by Mark Danielewski
“Darkness is impossible to remember.”
Johnny Truant, partyhound, wastrel, discovers the unfinished manuscript of the recently deceased Zampano containing details of The Navidson Record, a kind of found footage film released by Miramax. The film covers the two underground short films “The Five Minute Hallway” and “Exploration #4.”
“The Five Minute Hallway” shows a man facing an open doorway in his house, the hallway extending perhaps 10 feet past the threshold of the door, and with full continuity on camera the man exits a window to left of the door, crawling outside the house, and enters another window on the right side of the door, thereby revealing a spatial anomaly. The hallway should not exist; the wall should be solid. Investigation by Navidson, the Pulitzer Prize-winning photographer in the video, reveals the interior dimensions of his new house exceed the exterior dimensions. Navidson checks, rechecks, checks again, then starts calling people to help investigate. “Exploration #4” is part of the investigation.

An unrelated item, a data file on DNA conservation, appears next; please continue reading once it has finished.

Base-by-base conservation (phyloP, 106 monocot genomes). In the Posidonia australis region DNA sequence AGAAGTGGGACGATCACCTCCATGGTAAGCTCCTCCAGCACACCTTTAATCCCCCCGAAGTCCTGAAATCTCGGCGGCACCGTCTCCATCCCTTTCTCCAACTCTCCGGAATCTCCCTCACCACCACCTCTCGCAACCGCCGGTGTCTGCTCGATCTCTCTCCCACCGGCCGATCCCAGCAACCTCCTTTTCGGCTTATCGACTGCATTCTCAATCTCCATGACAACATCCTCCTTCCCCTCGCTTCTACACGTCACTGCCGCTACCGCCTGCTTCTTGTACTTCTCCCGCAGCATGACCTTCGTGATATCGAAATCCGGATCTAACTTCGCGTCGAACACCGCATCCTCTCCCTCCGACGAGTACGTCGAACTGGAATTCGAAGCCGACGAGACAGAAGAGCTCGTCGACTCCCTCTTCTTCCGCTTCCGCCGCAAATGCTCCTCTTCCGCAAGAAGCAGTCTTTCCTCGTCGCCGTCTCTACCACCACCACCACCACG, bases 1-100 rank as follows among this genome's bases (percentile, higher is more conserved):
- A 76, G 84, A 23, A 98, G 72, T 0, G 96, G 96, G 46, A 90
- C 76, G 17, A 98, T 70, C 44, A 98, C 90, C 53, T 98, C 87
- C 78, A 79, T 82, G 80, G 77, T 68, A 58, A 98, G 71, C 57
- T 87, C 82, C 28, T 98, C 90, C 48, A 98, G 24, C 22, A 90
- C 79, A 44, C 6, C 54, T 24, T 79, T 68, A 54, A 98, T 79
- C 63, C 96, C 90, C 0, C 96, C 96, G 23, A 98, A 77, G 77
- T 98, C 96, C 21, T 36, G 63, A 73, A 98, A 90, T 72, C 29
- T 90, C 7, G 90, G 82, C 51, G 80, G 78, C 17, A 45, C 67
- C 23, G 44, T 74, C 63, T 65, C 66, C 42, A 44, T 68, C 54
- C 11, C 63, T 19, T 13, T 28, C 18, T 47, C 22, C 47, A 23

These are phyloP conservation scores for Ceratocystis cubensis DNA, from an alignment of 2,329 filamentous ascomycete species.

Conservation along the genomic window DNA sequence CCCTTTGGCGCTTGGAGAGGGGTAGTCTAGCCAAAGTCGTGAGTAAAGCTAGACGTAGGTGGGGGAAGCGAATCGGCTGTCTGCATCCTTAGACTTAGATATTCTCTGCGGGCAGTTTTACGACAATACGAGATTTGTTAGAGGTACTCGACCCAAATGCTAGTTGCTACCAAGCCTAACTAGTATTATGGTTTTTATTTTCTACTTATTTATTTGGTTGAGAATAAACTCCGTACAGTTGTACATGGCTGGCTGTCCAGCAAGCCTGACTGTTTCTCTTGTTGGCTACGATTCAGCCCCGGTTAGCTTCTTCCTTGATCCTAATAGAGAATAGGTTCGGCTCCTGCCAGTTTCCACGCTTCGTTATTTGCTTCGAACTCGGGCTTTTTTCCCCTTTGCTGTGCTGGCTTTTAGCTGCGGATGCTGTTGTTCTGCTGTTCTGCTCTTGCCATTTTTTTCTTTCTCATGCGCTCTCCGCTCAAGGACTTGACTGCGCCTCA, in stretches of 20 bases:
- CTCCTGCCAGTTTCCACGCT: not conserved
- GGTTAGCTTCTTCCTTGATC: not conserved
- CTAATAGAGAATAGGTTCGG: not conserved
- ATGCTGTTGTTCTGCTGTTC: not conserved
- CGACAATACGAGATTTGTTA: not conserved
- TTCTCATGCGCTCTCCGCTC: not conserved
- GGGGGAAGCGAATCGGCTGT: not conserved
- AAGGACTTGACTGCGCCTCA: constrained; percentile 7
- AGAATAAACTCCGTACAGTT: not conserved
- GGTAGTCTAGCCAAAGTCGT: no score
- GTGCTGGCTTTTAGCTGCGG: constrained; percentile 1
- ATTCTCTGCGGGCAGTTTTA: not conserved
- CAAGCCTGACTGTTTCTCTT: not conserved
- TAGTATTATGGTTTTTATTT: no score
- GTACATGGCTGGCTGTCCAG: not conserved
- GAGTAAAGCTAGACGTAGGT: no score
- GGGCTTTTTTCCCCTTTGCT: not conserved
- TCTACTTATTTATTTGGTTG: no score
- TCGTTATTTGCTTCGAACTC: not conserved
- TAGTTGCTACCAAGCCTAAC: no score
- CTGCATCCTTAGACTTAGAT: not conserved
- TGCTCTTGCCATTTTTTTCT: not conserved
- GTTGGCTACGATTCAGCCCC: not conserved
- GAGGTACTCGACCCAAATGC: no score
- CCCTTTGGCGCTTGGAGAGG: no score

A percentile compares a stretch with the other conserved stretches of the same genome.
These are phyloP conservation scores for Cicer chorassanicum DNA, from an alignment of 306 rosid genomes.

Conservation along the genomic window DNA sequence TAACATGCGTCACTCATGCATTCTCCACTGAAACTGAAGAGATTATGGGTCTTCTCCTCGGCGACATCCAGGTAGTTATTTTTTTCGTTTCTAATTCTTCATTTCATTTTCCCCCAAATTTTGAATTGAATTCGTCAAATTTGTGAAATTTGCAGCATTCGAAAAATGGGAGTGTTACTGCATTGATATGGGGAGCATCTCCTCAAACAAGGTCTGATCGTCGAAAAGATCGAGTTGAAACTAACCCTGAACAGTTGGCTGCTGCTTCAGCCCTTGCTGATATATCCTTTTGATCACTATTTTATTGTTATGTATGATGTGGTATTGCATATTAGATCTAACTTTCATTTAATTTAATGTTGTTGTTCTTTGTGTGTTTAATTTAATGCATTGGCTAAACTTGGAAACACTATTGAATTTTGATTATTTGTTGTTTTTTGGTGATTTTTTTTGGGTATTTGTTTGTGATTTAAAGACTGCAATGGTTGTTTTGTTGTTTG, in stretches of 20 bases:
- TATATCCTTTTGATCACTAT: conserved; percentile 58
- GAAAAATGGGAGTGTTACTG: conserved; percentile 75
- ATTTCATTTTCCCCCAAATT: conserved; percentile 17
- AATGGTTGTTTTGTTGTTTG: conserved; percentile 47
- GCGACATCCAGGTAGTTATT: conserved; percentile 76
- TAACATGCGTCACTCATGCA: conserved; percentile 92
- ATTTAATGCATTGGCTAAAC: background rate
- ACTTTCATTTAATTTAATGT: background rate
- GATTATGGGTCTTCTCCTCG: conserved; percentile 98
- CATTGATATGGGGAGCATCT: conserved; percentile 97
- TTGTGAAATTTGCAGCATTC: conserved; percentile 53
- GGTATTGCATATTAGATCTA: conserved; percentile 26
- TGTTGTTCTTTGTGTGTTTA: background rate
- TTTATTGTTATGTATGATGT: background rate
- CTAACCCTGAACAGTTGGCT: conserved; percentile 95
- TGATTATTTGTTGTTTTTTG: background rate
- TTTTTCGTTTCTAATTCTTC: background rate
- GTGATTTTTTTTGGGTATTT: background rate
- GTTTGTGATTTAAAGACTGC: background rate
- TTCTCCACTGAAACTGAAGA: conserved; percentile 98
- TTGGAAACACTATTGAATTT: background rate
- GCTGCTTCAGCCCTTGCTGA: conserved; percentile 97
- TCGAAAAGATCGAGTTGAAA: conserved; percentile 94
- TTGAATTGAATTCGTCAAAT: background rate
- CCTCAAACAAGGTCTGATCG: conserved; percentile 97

The wider, longer release by Miramax contains much more extensive footage captured by Navidson during the handful of explorations, and Zampano’s manuscript is an in-depth study and breakdown of the whole affair. Johnny Truant is attempting to put together and understand the loose pages of Zampano’s studies, and his own story is told in tandem with Navidson’s as he follows the incredible tale down the rabbit hole with his sanity challenged in the process.
You move through the parallel stories containing nearly 500 footnotes of both vital information and references and dozens of pages of appendices, all the while reading backward, upside down, even holding the 700-page-plus monstrosity up to a mirror and repeatedly flipping all around the book while Navidson attempts to protect his family and Johnny learns and reacts to what happened. When it gets weird the writing style mimics the story, although it is mostly linear. If you find yourself tempted to just move on instead of rooting around for the information the author wants you to find don’t do it! Payoffs abound if you stick with it and dig and you won’t get the satisfaction if you don’t put in the work, so take the red pill.
Even considering the monsters lurking around here not everyone who picks this up will finish it. It’s more than worth it if you do, but you may end up leaving a little of your own sanity behind. House of Leaves is a maddening, labyrinthine spiral of frustration and awe.
“Do not entrust your future to the limits of your stride.”